Literature reports suggest that up to 30% of dermatology patients have associated psychiatric co-morbidity. A psychodermatology liaison (PD) clinic is essential to deal with such patients, which is almost non-existent in the Indian scenario. In order to report the working pattern of such a clinic and to determine its efficacy with the help of Dermatology Life Quality Index (DLQI) and Short Assessment of Patient Satisfaction (SAPS) questionnaires, we investigated patients with suspected psychocutaneous diseases in an open-labelled two-year prospective study. Of 236 patients, 86 had psychiatric co-morbidity, 19 had primary psychiatric disorders, 144 were advised psychological interventions and 98 were prescribed psychotropics. A statistically significant fall in DLQI scores at follow-up indicated improvement in quality of life. SAPS scales demonstrated 87.3% of patients in our PD clinic were satisfied with their management in contrast to 53.8% patients in the normal standard dermatology clinic. Nearly 33% of the patients attending our PD clinic had psychiatric co-morbidity, the commonest being an adjustment disorder.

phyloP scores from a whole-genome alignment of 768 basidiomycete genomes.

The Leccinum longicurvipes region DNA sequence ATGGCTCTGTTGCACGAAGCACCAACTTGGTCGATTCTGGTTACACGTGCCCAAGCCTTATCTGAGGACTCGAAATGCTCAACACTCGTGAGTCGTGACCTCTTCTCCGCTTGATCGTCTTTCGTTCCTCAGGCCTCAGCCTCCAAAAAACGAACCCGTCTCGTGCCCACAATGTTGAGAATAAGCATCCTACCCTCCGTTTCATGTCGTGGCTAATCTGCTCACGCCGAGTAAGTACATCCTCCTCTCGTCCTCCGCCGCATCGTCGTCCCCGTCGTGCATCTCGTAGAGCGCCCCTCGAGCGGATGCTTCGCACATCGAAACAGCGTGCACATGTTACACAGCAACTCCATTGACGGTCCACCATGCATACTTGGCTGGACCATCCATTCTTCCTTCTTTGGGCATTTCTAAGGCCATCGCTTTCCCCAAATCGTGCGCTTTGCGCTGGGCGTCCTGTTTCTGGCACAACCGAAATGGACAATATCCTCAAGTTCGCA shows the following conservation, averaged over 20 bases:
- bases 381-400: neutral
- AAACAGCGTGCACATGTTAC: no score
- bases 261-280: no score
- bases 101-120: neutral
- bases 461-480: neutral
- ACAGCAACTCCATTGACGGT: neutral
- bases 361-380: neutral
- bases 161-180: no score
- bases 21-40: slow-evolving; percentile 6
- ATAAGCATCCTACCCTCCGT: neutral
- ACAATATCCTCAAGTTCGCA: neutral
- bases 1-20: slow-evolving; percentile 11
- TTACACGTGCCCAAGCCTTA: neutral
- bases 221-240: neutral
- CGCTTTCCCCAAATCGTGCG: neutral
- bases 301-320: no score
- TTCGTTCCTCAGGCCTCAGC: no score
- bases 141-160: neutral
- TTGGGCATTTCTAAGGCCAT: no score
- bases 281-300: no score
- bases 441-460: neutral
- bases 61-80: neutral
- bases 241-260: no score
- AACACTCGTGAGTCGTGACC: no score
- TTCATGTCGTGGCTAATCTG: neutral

All Science Journal Classification (ASJC) codes
- Public Health, Environmental and Occupational Health
- Infectious Diseases